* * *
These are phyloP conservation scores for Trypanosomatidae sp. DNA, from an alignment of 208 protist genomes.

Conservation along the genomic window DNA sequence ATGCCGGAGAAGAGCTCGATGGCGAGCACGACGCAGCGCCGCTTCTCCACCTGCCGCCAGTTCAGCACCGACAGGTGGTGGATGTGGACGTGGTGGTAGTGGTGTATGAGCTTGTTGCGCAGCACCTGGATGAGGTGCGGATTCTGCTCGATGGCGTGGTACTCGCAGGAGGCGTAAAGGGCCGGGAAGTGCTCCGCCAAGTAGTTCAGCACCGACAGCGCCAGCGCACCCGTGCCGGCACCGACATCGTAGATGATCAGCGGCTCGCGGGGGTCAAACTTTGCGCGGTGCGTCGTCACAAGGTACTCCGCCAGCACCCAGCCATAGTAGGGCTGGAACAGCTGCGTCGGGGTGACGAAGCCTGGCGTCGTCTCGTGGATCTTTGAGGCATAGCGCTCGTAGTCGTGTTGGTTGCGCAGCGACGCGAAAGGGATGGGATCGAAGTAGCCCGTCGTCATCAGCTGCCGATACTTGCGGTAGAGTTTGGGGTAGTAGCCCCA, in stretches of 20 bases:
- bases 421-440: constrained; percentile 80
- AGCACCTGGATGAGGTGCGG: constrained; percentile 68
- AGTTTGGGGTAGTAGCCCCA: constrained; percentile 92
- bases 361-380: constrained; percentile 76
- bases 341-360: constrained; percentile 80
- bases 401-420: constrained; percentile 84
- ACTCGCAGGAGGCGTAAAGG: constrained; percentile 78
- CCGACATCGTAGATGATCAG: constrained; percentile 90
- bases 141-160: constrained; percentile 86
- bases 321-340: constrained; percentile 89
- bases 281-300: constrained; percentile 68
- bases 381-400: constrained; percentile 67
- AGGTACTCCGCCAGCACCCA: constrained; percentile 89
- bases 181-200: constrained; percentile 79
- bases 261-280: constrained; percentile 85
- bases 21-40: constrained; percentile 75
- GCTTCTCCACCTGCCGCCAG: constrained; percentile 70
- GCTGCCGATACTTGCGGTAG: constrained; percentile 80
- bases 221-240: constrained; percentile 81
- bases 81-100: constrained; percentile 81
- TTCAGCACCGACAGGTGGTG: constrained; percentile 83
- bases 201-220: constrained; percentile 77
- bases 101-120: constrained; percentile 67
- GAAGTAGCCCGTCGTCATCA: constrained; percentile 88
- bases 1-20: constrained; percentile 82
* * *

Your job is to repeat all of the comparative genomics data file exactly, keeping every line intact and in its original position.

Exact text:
These are phyloP conservation scores for Trypanosomatidae sp. DNA, from an alignment of 208 protist genomes.

Conservation along the genomic window DNA sequence ATGCCGGAGAAGAGCTCGATGGCGAGCACGACGCAGCGCCGCTTCTCCACCTGCCGCCAGTTCAGCACCGACAGGTGGTGGATGTGGACGTGGTGGTAGTGGTGTATGAGCTTGTTGCGCAGCACCTGGATGAGGTGCGGATTCTGCTCGATGGCGTGGTACTCGCAGGAGGCGTAAAGGGCCGGGAAGTGCTCCGCCAAGTAGTTCAGCACCGACAGCGCCAGCGCACCCGTGCCGGCACCGACATCGTAGATGATCAGCGGCTCGCGGGGGTCAAACTTTGCGCGGTGCGTCGTCACAAGGTACTCCGCCAGCACCCAGCCATAGTAGGGCTGGAACAGCTGCGTCGGGGTGACGAAGCCTGGCGTCGTCTCGTGGATCTTTGAGGCATAGCGCTCGTAGTCGTGTTGGTTGCGCAGCGACGCGAAAGGGATGGGATCGAAGTAGCCCGTCGTCATCAGCTGCCGATACTTGCGGTAGAGTTTGGGGTAGTAGCCCCA, in stretches of 20 bases:
- bases 421-440: constrained; percentile 80
- AGCACCTGGATGAGGTGCGG: constrained; percentile 68
- AGTTTGGGGTAGTAGCCCCA: constrained; percentile 92
- bases 361-380: constrained; percentile 76
- bases 341-360: constrained; percentile 80
- bases 401-420: constrained; percentile 84
- ACTCGCAGGAGGCGTAAAGG: constrained; percentile 78
- CCGACATCGTAGATGATCAG: constrained; percentile 90
- bases 141-160: constrained; percentile 86
- bases 321-340: constrained; percentile 89
- bases 281-300: constrained; percentile 68
- bases 381-400: constrained; percentile 67
- AGGTACTCCGCCAGCACCCA: constrained; percentile 89
- bases 181-200: constrained; percentile 79
- bases 261-280: constrained; percentile 85
- bases 21-40: constrained; percentile 75
- GCTTCTCCACCTGCCGCCAG: constrained; percentile 70
- GCTGCCGATACTTGCGGTAG: constrained; percentile 80
- bases 221-240: constrained; percentile 81
- bases 81-100: constrained; percentile 81
- TTCAGCACCGACAGGTGGTG: constrained; percentile 83
- bases 201-220: constrained; percentile 77
- bases 101-120: constrained; percentile 67
- GAAGTAGCCCGTCGTCATCA: constrained; percentile 88
- bases 1-20: constrained; percentile 82